Multidisciplinary Approaches to Investigate Cognitive Impairment in CVD
Neuronal circuits in our brain are known to be plastic and are subject to experience-driven changes causing neurons to modify their structure, and functional connectivity and responses. Synaptic plasticity refers to the ability of the neuron to reorganize its synaptic connections and functions in response to alterations in sensory experience or learning. It is established that various cardiovascular disease (CVD) would impair cognitive function such as learning and memory. However, it remains unclear how CVD leads to cognitive deficits. Our group aims to apply different cutting-edge optical imaging methods combined with molecular approaches to dissect the underlying mechanisms and seek novel treatment strategies.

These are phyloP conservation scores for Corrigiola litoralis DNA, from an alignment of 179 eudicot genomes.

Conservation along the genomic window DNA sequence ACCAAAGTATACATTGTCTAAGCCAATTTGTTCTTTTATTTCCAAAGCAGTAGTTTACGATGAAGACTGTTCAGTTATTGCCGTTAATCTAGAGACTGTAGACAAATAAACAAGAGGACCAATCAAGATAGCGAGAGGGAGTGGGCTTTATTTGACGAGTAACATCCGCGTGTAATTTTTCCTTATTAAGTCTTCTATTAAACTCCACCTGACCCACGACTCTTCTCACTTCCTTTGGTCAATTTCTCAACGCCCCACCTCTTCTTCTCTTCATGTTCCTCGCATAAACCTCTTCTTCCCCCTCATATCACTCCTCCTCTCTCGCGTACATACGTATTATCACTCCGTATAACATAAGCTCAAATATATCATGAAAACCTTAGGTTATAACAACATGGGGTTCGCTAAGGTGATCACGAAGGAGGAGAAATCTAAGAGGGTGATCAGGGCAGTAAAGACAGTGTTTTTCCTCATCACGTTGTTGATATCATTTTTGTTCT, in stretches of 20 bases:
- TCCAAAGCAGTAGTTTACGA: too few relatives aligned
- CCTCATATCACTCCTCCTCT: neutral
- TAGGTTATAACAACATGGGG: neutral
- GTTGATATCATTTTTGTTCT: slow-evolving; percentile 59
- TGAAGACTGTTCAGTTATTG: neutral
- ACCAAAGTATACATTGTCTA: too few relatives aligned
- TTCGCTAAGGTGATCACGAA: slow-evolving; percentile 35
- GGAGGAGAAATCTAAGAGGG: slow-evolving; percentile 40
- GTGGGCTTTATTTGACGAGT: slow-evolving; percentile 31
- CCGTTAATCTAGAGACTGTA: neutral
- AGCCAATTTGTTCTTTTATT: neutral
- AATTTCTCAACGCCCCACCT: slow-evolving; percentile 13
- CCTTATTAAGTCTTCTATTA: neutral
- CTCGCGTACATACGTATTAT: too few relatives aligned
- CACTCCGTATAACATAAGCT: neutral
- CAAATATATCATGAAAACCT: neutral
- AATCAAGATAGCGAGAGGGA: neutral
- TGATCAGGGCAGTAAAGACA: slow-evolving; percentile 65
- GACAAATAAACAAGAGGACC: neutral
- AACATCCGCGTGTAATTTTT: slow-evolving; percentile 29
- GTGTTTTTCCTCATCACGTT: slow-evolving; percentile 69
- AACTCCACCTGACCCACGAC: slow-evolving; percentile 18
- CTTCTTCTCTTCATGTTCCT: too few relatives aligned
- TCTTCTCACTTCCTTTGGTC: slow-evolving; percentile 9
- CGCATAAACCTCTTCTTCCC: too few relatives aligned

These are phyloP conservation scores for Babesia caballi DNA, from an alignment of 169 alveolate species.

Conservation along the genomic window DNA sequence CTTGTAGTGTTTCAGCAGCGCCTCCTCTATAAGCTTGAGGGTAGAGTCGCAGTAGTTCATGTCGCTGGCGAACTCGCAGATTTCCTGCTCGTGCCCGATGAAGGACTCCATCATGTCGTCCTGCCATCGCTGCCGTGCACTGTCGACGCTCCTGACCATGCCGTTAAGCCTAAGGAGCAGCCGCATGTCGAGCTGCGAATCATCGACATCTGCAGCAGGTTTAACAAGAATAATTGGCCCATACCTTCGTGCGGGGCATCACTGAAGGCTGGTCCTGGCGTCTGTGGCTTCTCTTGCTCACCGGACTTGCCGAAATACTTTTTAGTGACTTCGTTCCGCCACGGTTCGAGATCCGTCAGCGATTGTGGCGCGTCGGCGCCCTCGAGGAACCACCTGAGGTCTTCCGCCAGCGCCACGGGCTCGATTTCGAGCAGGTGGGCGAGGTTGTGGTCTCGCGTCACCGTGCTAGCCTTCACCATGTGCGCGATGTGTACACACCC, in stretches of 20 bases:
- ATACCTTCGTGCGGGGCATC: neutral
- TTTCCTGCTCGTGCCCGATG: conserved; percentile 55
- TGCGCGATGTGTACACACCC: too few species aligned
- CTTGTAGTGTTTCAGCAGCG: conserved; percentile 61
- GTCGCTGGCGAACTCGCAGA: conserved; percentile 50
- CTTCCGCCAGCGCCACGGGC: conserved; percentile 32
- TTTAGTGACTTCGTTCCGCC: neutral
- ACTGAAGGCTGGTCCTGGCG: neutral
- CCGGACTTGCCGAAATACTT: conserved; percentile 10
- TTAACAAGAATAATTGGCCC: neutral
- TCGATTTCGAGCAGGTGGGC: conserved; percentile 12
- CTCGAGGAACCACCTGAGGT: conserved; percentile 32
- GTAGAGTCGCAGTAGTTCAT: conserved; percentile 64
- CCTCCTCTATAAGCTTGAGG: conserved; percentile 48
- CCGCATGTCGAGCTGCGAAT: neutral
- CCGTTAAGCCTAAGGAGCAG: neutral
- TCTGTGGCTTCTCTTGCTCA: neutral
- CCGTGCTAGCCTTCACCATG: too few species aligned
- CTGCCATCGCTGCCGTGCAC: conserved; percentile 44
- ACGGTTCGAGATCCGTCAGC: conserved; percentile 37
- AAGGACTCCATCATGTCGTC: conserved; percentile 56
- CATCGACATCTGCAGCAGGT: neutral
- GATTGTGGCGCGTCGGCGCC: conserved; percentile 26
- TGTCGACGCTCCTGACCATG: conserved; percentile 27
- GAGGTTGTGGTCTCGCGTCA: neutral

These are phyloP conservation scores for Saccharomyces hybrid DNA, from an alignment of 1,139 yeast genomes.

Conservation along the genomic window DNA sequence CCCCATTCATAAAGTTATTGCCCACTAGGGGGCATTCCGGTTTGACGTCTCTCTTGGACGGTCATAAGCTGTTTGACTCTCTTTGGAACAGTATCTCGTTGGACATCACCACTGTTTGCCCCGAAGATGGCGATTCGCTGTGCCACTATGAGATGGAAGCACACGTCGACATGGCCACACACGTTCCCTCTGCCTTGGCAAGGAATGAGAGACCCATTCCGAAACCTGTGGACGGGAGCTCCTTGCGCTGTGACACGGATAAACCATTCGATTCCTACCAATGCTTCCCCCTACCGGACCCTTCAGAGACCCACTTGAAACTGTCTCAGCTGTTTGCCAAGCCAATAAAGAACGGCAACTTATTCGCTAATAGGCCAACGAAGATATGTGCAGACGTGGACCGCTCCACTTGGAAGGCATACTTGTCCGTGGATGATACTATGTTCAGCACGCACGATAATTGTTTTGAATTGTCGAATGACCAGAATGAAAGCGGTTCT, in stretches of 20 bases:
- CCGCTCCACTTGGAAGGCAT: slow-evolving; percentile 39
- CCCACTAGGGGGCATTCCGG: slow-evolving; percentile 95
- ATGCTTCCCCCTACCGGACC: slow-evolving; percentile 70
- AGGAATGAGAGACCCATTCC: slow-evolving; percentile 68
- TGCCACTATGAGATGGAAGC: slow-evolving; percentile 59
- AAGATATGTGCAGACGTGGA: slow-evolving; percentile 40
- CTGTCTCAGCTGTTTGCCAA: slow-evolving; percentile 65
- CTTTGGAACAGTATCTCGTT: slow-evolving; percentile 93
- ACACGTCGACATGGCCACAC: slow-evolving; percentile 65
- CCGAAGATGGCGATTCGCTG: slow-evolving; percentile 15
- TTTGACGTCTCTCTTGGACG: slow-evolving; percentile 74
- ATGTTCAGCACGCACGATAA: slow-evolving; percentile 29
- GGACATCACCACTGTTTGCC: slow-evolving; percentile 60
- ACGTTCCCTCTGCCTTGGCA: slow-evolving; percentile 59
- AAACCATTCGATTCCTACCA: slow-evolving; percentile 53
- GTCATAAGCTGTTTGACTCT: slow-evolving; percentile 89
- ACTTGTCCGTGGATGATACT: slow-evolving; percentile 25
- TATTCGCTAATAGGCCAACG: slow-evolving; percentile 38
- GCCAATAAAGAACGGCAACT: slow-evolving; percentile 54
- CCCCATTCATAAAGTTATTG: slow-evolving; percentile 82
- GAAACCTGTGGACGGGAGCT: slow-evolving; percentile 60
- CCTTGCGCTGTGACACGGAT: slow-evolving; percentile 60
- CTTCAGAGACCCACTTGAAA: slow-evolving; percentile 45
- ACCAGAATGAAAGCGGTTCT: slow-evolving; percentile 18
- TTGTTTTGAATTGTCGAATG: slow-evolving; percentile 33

Dr. IP Pak Kan Jacque obtained his B.Sc. in Biochemistry from the University of Sydney with first class honours and university medal, and then received his Ph.D. in Biochemistry at The Hong Kong University of Science and Technology. Prof. Ip received further post-doctoral training at the Picower Institute for Learning and Memory, Massachusetts Institute of Technology (MIT). He received a number of awards including the the International Brain Research Organization (IBRO) Rita Levi-Montalcini Research fellowship,Human Frontier Science Program (HFSP) Long-Term fellowship, CUHK Faculty Innovation Award, and RGC Early Career Award. His work has been published in a number of peer-reviewed journals including Science, Nature Neuroscience, Nature Review Neuroscience, Molecular Psychiatry, and the Journal of Neuroscience. Dr. Ip has devoted his research to investigate the mechanisms of synaptic plasticity, and will continue to expand his research focus on how such mechanistic defects result in cardiovascular disease (CVD)-related cognitive impairment through the use of multidisciplinary approaches. His long-term goal is to apply multidisciplinary cutting-edge neurotechnology to probe brain function in health and disease.